Free AttractionsSan Francisco, like any big city, can be an expensive place to visit. There are a bunch of great activities that you can see without spending any money though such as walking the mosaic steps, exploring the wave organ and visiting the Palace of Fine Arts. You can see my favorite free activities below.
FoodSan Francisco is home to two of my favorite restaurants in all of California, Mama's and Brenda's. Of course this doesn't even scratch the surface of all the amazing different options they have available, but I keep coming back to both of them every time I visit.
HikingThere are a lot of places you can get to that are right outside San Francisco and house tons of amazing options for hiking and outdoor exploration. Some of my favorites are places like Mt Diablo State Park and Point Reyes but there are places in the city as well like Lands End.
Stores & EntertainmentThis section will continue to grow, but both Amoeba Music and Anchor Brewing Company are fantastic spots to visit in San Francisco. Make sure to request a tour of Anchor Brewing way in advance though as it is a popular spot to visit and fills up quickly.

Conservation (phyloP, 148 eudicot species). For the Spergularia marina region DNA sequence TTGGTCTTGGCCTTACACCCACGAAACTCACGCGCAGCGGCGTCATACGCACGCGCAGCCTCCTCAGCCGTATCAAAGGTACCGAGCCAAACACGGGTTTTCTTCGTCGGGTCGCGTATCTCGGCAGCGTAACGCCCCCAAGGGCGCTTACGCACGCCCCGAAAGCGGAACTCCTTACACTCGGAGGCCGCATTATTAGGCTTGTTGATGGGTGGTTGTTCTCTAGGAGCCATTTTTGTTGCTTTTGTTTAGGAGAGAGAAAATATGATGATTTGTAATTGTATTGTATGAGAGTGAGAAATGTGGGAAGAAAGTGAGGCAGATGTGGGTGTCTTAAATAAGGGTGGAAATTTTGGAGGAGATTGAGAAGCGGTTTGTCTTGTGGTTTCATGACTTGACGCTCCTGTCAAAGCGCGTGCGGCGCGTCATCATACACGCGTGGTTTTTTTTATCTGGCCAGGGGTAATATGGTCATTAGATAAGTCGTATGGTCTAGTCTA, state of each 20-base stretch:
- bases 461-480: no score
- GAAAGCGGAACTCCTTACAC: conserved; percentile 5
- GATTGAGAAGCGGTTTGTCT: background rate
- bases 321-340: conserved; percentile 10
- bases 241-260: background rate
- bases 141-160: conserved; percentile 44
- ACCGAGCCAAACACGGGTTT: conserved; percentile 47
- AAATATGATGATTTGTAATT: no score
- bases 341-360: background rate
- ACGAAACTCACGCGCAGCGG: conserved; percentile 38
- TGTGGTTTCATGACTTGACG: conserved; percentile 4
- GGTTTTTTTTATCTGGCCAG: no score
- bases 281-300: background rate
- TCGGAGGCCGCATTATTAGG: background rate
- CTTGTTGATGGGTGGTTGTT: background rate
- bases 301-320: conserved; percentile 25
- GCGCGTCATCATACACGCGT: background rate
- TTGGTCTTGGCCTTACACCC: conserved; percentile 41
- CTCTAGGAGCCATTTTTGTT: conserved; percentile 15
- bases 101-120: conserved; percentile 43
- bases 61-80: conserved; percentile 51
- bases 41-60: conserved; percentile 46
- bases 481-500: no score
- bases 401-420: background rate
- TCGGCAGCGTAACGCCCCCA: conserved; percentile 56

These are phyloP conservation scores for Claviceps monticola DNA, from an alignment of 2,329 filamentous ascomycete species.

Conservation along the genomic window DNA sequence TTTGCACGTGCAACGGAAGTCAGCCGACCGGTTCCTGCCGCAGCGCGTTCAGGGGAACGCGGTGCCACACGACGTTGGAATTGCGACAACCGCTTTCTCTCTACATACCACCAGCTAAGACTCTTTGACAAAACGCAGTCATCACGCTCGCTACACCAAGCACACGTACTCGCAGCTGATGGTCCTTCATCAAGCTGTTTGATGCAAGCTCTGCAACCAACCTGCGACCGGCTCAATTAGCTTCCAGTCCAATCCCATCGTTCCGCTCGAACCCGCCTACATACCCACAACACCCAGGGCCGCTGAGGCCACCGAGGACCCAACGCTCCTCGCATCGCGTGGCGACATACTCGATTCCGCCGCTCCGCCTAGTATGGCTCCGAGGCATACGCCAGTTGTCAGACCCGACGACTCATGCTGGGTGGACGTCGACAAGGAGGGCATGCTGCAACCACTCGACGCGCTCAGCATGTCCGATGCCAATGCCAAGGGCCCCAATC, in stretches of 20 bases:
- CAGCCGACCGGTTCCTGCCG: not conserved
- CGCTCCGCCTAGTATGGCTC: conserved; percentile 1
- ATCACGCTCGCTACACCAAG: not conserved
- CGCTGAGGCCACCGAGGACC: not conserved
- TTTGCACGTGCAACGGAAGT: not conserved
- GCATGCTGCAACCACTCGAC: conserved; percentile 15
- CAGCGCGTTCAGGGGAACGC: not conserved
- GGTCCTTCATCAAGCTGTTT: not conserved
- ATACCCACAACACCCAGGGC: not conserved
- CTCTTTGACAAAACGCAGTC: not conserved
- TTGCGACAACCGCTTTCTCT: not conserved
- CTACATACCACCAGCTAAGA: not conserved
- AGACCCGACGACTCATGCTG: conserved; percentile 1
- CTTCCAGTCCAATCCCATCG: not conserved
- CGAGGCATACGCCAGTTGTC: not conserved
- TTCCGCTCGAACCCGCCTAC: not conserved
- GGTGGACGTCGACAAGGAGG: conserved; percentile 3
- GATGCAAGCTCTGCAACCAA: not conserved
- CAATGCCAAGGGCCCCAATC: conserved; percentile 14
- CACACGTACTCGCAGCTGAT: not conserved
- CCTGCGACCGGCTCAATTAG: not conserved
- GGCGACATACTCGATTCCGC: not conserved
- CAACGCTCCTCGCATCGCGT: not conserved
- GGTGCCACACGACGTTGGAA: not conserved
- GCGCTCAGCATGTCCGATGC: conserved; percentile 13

HotelsI haven't stayed at all of these hotels but they have come recommended to me. Be sure to let me know if you have other recommendations. Click the name under the hotel to head over to Booking.com and read about each spot.
Before permanent European settlers arrived in the San Francisco Bay area, the first European explorers sailed California coastline in the 1500s. Indigenous peoples, including the Yelamu tribal band, lived here.